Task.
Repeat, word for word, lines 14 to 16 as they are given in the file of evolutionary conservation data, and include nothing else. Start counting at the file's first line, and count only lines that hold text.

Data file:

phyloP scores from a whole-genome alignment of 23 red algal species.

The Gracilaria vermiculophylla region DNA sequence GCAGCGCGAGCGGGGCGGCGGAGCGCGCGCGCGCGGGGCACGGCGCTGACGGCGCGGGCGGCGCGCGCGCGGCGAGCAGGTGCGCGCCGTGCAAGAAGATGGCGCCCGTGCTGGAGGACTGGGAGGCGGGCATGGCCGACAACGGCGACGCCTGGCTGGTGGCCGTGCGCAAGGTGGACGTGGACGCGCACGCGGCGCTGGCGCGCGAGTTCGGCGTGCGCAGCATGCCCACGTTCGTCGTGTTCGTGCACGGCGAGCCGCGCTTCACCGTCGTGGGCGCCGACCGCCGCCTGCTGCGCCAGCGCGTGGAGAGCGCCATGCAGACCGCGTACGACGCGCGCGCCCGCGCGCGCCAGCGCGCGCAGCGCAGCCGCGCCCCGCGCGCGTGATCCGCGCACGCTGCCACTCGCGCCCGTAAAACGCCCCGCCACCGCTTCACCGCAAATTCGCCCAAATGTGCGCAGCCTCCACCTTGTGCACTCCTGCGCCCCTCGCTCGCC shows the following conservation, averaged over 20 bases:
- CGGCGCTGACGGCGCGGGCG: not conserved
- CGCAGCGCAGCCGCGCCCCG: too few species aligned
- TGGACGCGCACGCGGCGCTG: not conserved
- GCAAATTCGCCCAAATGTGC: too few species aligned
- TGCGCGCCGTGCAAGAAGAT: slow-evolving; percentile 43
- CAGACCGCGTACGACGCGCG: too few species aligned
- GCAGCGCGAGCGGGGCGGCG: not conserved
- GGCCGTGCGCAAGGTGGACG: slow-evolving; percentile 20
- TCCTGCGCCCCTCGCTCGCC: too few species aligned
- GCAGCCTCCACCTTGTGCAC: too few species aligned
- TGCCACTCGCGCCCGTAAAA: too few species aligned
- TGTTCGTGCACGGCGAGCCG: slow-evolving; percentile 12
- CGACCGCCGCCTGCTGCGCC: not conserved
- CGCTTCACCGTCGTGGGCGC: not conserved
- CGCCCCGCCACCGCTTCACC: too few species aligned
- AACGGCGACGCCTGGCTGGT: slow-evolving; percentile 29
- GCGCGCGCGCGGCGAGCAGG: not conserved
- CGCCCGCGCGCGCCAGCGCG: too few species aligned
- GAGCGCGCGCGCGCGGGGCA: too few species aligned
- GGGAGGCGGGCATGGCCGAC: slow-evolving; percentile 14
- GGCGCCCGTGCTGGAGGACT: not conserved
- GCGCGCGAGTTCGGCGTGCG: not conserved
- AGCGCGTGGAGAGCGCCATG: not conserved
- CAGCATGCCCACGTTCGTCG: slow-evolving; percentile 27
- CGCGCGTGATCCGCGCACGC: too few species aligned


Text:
- TGTTCGTGCACGGCGAGCCG: slow-evolving; percentile 12
- CGACCGCCGCCTGCTGCGCC: not conserved
- CGCTTCACCGTCGTGGGCGC: not conserved